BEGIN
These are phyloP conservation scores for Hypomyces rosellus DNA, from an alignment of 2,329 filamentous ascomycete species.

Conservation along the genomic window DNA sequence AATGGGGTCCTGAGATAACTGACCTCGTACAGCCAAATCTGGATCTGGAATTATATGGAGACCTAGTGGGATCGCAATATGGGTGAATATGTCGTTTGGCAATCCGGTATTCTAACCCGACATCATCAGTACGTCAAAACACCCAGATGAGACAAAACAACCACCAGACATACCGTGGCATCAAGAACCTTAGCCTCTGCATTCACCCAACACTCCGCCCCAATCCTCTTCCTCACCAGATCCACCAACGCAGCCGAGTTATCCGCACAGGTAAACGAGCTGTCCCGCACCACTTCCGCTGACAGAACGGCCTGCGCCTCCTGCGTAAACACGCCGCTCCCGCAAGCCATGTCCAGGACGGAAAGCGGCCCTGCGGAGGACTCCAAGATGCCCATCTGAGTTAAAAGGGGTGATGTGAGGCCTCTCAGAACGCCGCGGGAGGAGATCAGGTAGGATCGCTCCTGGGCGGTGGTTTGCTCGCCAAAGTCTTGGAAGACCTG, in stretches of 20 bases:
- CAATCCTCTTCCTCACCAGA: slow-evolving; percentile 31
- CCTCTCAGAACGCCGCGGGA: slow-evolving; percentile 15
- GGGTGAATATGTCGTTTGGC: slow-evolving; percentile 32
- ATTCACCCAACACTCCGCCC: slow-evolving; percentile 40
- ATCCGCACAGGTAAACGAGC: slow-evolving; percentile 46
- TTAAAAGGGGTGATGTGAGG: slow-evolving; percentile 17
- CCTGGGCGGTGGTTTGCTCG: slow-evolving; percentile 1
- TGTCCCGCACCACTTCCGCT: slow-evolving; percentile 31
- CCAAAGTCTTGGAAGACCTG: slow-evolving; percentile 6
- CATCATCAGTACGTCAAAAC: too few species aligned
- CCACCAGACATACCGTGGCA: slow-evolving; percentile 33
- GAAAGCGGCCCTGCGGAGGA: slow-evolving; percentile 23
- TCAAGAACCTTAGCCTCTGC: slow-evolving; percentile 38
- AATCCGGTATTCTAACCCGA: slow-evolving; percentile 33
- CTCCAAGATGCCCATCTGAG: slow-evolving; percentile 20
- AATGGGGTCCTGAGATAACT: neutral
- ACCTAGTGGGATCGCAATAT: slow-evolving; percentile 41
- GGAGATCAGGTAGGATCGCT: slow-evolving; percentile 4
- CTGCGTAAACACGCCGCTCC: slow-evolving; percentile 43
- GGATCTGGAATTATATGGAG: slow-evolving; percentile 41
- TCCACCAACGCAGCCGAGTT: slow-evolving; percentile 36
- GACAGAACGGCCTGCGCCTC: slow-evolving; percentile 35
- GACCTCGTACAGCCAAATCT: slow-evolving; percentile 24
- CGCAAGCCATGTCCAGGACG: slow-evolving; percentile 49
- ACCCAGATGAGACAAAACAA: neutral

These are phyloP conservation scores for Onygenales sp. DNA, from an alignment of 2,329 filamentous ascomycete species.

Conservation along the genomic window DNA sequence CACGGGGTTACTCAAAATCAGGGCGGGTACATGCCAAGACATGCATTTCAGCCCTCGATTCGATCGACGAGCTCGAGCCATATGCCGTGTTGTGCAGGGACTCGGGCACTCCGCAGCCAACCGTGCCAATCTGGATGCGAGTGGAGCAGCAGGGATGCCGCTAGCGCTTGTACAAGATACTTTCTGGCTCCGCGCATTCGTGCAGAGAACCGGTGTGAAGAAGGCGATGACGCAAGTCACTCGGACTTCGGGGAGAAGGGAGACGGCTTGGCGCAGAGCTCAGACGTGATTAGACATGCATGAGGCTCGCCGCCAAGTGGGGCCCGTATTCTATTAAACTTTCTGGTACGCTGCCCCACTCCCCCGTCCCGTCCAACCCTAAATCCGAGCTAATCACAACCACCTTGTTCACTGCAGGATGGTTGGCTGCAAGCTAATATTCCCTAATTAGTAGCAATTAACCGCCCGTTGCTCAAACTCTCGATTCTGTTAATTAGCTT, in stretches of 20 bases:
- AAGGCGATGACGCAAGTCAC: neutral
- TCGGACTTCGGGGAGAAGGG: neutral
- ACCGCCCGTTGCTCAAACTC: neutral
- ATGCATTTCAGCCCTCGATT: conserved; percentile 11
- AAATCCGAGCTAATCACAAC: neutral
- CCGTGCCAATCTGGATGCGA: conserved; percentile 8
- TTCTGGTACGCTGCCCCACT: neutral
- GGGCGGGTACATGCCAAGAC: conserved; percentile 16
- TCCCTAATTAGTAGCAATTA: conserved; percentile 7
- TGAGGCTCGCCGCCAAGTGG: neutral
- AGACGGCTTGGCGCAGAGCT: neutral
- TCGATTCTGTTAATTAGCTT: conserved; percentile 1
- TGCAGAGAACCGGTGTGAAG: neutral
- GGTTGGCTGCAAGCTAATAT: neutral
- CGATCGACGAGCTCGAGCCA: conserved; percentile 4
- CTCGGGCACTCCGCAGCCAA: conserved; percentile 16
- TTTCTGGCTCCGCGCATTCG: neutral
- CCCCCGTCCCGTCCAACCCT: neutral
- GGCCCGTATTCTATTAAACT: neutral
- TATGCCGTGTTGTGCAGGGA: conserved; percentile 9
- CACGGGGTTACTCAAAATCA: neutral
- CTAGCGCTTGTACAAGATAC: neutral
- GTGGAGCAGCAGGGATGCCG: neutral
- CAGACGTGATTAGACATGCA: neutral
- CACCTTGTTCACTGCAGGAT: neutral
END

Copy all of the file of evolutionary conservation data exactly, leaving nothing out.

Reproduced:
These are phyloP conservation scores for Hypomyces rosellus DNA, from an alignment of 2,329 filamentous ascomycete species.

Conservation along the genomic window DNA sequence AATGGGGTCCTGAGATAACTGACCTCGTACAGCCAAATCTGGATCTGGAATTATATGGAGACCTAGTGGGATCGCAATATGGGTGAATATGTCGTTTGGCAATCCGGTATTCTAACCCGACATCATCAGTACGTCAAAACACCCAGATGAGACAAAACAACCACCAGACATACCGTGGCATCAAGAACCTTAGCCTCTGCATTCACCCAACACTCCGCCCCAATCCTCTTCCTCACCAGATCCACCAACGCAGCCGAGTTATCCGCACAGGTAAACGAGCTGTCCCGCACCACTTCCGCTGACAGAACGGCCTGCGCCTCCTGCGTAAACACGCCGCTCCCGCAAGCCATGTCCAGGACGGAAAGCGGCCCTGCGGAGGACTCCAAGATGCCCATCTGAGTTAAAAGGGGTGATGTGAGGCCTCTCAGAACGCCGCGGGAGGAGATCAGGTAGGATCGCTCCTGGGCGGTGGTTTGCTCGCCAAAGTCTTGGAAGACCTG, in stretches of 20 bases:
- CAATCCTCTTCCTCACCAGA: slow-evolving; percentile 31
- CCTCTCAGAACGCCGCGGGA: slow-evolving; percentile 15
- GGGTGAATATGTCGTTTGGC: slow-evolving; percentile 32
- ATTCACCCAACACTCCGCCC: slow-evolving; percentile 40
- ATCCGCACAGGTAAACGAGC: slow-evolving; percentile 46
- TTAAAAGGGGTGATGTGAGG: slow-evolving; percentile 17
- CCTGGGCGGTGGTTTGCTCG: slow-evolving; percentile 1
- TGTCCCGCACCACTTCCGCT: slow-evolving; percentile 31
- CCAAAGTCTTGGAAGACCTG: slow-evolving; percentile 6
- CATCATCAGTACGTCAAAAC: too few species aligned
- CCACCAGACATACCGTGGCA: slow-evolving; percentile 33
- GAAAGCGGCCCTGCGGAGGA: slow-evolving; percentile 23
- TCAAGAACCTTAGCCTCTGC: slow-evolving; percentile 38
- AATCCGGTATTCTAACCCGA: slow-evolving; percentile 33
- CTCCAAGATGCCCATCTGAG: slow-evolving; percentile 20
- AATGGGGTCCTGAGATAACT: neutral
- ACCTAGTGGGATCGCAATAT: slow-evolving; percentile 41
- GGAGATCAGGTAGGATCGCT: slow-evolving; percentile 4
- CTGCGTAAACACGCCGCTCC: slow-evolving; percentile 43
- GGATCTGGAATTATATGGAG: slow-evolving; percentile 41
- TCCACCAACGCAGCCGAGTT: slow-evolving; percentile 36
- GACAGAACGGCCTGCGCCTC: slow-evolving; percentile 35
- GACCTCGTACAGCCAAATCT: slow-evolving; percentile 24
- CGCAAGCCATGTCCAGGACG: slow-evolving; percentile 49
- ACCCAGATGAGACAAAACAA: neutral

These are phyloP conservation scores for Onygenales sp. DNA, from an alignment of 2,329 filamentous ascomycete species.

Conservation along the genomic window DNA sequence CACGGGGTTACTCAAAATCAGGGCGGGTACATGCCAAGACATGCATTTCAGCCCTCGATTCGATCGACGAGCTCGAGCCATATGCCGTGTTGTGCAGGGACTCGGGCACTCCGCAGCCAACCGTGCCAATCTGGATGCGAGTGGAGCAGCAGGGATGCCGCTAGCGCTTGTACAAGATACTTTCTGGCTCCGCGCATTCGTGCAGAGAACCGGTGTGAAGAAGGCGATGACGCAAGTCACTCGGACTTCGGGGAGAAGGGAGACGGCTTGGCGCAGAGCTCAGACGTGATTAGACATGCATGAGGCTCGCCGCCAAGTGGGGCCCGTATTCTATTAAACTTTCTGGTACGCTGCCCCACTCCCCCGTCCCGTCCAACCCTAAATCCGAGCTAATCACAACCACCTTGTTCACTGCAGGATGGTTGGCTGCAAGCTAATATTCCCTAATTAGTAGCAATTAACCGCCCGTTGCTCAAACTCTCGATTCTGTTAATTAGCTT, in stretches of 20 bases:
- AAGGCGATGACGCAAGTCAC: neutral
- TCGGACTTCGGGGAGAAGGG: neutral
- ACCGCCCGTTGCTCAAACTC: neutral
- ATGCATTTCAGCCCTCGATT: conserved; percentile 11
- AAATCCGAGCTAATCACAAC: neutral
- CCGTGCCAATCTGGATGCGA: conserved; percentile 8
- TTCTGGTACGCTGCCCCACT: neutral
- GGGCGGGTACATGCCAAGAC: conserved; percentile 16
- TCCCTAATTAGTAGCAATTA: conserved; percentile 7
- TGAGGCTCGCCGCCAAGTGG: neutral
- AGACGGCTTGGCGCAGAGCT: neutral
- TCGATTCTGTTAATTAGCTT: conserved; percentile 1
- TGCAGAGAACCGGTGTGAAG: neutral
- GGTTGGCTGCAAGCTAATAT: neutral
- CGATCGACGAGCTCGAGCCA: conserved; percentile 4
- CTCGGGCACTCCGCAGCCAA: conserved; percentile 16
- TTTCTGGCTCCGCGCATTCG: neutral
- CCCCCGTCCCGTCCAACCCT: neutral
- GGCCCGTATTCTATTAAACT: neutral
- TATGCCGTGTTGTGCAGGGA: conserved; percentile 9
- CACGGGGTTACTCAAAATCA: neutral
- CTAGCGCTTGTACAAGATAC: neutral
- GTGGAGCAGCAGGGATGCCG: neutral
- CAGACGTGATTAGACATGCA: neutral
- CACCTTGTTCACTGCAGGAT: neutral